Training: Paralegal purgatory

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  • A paralegal role can provide a graduate with a valuable learning experience but only for the interim and surely not something to do long term or as a career?

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  • Being a "Career Paralegal" must be one of the most depressing roles within the Legal Profession. It isn't a clearly defined role and in reality does not garner respect from colleagues.

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  • This is sick. The legal profession in the UK is becoming like America, thousands of graduates chasing after a handful of law firm jobs. LPC providers should do the conscionable thing and cap the number of places every year, not increase them. Alternatively set a minimum requirement of 2:1 , with 2:2s being granted places by discretion. That's how they do it in Hong Kong anyway.

    Either that or close 50 or so law faculties.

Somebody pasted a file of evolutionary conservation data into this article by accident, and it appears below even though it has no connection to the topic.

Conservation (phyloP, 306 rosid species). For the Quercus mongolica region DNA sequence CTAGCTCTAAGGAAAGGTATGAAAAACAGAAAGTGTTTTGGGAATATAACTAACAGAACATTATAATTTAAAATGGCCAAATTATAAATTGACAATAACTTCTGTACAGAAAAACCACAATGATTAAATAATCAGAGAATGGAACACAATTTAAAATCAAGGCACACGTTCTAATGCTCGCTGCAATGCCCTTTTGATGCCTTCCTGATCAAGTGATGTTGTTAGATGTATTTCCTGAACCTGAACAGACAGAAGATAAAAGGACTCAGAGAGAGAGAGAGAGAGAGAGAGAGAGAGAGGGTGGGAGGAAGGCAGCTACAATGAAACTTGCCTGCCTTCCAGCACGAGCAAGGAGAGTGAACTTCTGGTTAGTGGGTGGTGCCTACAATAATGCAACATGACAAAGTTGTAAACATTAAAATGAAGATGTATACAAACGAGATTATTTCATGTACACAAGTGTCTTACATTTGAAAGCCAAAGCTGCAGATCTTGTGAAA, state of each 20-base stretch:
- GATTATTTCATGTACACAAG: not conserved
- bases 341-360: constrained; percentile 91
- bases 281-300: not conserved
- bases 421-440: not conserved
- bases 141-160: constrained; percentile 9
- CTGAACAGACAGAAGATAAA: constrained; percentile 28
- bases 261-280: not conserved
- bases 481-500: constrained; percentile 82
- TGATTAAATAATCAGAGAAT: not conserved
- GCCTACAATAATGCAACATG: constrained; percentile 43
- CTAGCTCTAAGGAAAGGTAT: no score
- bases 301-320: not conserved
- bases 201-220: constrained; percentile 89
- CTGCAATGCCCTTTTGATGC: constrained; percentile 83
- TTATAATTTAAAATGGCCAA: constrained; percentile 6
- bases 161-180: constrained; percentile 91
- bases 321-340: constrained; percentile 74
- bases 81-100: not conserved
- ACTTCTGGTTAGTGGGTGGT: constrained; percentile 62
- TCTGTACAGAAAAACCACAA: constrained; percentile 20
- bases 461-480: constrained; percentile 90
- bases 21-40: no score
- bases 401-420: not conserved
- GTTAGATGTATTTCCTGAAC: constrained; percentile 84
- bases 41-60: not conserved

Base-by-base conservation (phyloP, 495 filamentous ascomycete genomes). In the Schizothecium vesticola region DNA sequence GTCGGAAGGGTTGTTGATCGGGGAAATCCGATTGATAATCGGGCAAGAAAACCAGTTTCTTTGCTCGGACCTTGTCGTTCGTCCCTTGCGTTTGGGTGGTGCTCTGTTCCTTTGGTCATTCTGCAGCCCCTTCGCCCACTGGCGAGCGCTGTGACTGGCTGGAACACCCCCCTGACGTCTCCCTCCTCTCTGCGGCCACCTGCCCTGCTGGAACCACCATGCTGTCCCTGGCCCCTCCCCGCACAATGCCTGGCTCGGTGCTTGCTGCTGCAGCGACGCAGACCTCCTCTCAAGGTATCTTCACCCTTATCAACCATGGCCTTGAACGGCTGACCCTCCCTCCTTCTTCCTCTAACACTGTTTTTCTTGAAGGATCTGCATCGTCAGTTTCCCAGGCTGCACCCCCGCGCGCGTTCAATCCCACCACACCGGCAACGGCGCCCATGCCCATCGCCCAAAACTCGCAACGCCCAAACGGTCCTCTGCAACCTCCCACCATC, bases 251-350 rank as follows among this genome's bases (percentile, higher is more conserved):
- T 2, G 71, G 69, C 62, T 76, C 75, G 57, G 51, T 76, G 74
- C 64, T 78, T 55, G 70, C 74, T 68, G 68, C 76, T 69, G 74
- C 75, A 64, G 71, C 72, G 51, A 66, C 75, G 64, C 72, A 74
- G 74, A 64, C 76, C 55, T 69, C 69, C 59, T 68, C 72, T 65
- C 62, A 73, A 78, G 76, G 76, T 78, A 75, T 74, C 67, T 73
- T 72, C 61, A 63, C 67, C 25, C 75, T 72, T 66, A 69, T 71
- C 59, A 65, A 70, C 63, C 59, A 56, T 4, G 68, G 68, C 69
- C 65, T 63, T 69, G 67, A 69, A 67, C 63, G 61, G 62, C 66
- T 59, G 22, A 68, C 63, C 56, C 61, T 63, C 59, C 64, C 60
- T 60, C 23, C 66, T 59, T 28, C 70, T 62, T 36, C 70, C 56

Drastic measures must be undertaken.

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  • I worked as a paralegal for a number of years before I qualified as a lawyer, and I know first-hand how frustrating and demoralising it can be to pursue a career as a lawyer only to end up being treated like a third class citizen in a law firm just because you are a “paralegal”. There are things you can learn by doing proof-reading, paginating, and doing all the gamut of grunt work a paralegal does, but even if you are lucky enough to be in a firm that lets you do proper fee-earner job, paralegal is not a career for life in the UK. The ROI is terrible, especially if you have funded yourself through LPC/BVC with debt.